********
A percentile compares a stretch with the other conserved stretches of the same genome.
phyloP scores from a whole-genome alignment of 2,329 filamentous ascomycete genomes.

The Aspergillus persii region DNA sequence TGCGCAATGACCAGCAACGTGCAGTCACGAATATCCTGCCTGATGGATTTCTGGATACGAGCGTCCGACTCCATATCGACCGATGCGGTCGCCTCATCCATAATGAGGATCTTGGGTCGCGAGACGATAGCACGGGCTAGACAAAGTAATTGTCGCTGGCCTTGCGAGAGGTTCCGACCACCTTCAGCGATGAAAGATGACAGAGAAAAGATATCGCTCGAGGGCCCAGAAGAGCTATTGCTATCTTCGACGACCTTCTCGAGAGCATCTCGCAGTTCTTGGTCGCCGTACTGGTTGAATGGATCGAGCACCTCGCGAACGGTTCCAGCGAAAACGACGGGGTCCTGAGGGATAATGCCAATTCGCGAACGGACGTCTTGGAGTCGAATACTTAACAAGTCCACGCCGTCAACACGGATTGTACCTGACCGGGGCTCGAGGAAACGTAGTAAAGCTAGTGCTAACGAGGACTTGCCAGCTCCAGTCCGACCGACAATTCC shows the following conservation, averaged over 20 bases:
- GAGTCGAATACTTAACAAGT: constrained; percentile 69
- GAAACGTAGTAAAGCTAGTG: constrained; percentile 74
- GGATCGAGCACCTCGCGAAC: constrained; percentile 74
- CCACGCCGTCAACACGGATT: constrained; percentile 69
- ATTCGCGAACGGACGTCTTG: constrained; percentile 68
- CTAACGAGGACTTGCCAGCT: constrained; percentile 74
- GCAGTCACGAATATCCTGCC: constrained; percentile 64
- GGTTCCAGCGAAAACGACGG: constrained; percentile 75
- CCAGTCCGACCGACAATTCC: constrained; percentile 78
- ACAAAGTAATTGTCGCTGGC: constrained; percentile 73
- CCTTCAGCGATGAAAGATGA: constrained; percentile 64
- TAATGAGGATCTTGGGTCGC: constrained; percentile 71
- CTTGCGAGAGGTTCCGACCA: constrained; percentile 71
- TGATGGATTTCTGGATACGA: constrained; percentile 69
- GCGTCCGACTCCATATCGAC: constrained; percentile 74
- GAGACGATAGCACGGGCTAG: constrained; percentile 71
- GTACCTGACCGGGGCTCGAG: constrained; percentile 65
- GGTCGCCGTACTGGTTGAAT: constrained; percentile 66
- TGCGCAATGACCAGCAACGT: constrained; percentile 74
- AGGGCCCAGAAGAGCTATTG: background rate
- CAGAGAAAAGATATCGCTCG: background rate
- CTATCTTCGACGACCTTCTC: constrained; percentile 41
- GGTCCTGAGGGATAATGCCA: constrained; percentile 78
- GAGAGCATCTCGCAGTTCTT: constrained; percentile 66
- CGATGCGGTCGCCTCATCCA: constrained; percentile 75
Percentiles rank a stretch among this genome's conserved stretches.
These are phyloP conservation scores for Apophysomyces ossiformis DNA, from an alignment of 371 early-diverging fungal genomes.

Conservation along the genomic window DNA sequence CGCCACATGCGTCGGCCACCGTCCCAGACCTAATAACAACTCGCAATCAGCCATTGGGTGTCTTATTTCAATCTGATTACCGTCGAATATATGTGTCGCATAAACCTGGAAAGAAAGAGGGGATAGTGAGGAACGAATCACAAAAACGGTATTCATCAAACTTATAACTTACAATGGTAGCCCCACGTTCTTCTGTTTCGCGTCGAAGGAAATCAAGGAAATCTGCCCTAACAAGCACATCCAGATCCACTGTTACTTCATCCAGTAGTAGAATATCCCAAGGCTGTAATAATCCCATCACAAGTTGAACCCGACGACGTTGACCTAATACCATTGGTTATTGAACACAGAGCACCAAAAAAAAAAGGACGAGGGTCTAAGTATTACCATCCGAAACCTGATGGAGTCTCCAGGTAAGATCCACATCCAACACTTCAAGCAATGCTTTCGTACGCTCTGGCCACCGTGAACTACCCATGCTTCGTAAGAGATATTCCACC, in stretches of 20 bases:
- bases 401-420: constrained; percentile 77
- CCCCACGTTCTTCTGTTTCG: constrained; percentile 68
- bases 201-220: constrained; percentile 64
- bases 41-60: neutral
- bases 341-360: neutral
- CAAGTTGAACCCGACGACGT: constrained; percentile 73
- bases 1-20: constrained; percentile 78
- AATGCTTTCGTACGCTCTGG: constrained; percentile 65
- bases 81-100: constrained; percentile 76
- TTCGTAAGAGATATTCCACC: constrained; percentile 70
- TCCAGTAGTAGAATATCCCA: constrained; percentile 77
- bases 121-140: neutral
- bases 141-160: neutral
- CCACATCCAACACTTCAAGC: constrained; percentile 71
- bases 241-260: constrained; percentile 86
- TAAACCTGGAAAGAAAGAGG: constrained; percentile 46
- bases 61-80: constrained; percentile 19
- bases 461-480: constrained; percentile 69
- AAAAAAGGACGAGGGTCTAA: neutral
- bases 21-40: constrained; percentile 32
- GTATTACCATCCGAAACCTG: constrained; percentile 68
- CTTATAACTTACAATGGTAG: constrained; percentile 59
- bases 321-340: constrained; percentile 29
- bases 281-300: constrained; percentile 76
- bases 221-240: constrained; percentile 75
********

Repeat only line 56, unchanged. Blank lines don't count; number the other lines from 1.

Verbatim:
- bases 221-240: constrained; percentile 75